This passage shows that the “bodies” of male and female persons reveal differences rooted in their being as man and woman, as masculine and feminine, and that these bodily differences enable them to unite in a bodily act, and the only bodily act, apt for the “begetting”of new human life. This is true even if, for causes beyond their control (e.g.,the temporary or permanent sterility of one or the other spouse), generation of new human life will not take place—e.g., when the woman is going through that part of her cycle when she is infertile and cannot therefore conceive. This is far different from the situation when the spouses have made themselves sterile by using pills or having tubal ligations or vasectomies precisely to prevent conception. It shows, finally, that marriage, rooted in the reciprocal “giving” and “receiving” of the man and the woman, is “consummated” by the spousal or marital act.
The Two Ends or Purposes of Marriage
As noted, the Bishops identify the “good of the spouses” and “procreation of offspring” as the two ends or purposes of marriage but they do not try to describe what the “good of the spouses” consists in but go on to say immediately: “Thus, the Church teaches that marriage is both unitive and procreative, and that it is inseparably both.” It is unfortunate that they did not seek to unpack the meaning of the “good of the spouses” and how it relates to the procreation of offspring.
This section is inspired by Pope John Paul’s teaching in his “theology of the body”that the human body has a “spousal meaning,” that is, that the body of the male person shows that he, by reason of his very masculinity, is meant to be a“gift” he gives for others and in a unique and exclusive way for his wife, and that her body, by reason of its very femininity, is meant as a “gift” for others and in a unique and exclusive way for her husband. The Bishops explicitly invoke this teaching: “Pope John Paul II‘s theology of the body speaks of the human body as having a spousal significance. This means that the human body by its very nature signifies that we humans are directed to relationship—that we are to seek union with others. For it is only in relationship that we achieve a true wholeness as a communion of persons.”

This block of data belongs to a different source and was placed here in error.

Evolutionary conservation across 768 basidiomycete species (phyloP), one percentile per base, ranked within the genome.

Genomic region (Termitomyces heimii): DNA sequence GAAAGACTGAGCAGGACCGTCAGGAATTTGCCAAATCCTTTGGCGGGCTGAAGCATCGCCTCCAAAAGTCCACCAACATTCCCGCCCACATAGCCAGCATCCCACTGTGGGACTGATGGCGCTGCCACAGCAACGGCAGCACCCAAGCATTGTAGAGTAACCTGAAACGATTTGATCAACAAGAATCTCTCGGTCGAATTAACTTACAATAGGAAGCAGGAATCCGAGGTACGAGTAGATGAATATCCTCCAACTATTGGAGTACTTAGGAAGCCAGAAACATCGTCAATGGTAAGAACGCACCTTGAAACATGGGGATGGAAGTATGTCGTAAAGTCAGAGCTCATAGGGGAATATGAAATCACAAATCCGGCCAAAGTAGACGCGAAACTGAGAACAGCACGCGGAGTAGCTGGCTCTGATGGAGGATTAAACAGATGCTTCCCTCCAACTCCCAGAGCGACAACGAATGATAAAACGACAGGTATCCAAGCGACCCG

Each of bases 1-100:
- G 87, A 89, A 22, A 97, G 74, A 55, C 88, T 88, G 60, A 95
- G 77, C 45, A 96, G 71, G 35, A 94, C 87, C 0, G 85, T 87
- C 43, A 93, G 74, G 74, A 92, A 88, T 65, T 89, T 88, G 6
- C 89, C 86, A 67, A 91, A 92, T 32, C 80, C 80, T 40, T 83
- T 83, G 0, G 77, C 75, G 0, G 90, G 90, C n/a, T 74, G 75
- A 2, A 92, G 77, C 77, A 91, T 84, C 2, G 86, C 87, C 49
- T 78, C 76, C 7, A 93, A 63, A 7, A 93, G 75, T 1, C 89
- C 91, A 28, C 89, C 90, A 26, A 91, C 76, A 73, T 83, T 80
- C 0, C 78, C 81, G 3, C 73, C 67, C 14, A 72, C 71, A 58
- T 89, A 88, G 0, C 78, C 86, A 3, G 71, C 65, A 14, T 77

The Bishops teach that love is expansive and life-giving. Marriage is both love-giving and life-giving, and children, as Gaudium et Spes declared, “are the supreme gift of marriage.” True married love and the family resulting from it mean that spouses are called to cooperate with the love of the Creator and the Savior in enriching his family with children. The Bishops note that many spouses who ardently desire to share life and love with children cannot do so because of infertility even though they can engage in the “natural act by which procreation takes place.” When this happens it can be a source of disappointment and suffering for spouses who are then called to bear this cross and to love one another more deeply. The Bishops teach that spouses, after their child-rearing years have passed, ought to stay involved with their children and especially with their grandchildren for whom they can be “spiritual mentors, teachers, and wisdom figures,” and they can also nurture the needy, the disabled, and the abandoned with works of justice and charity.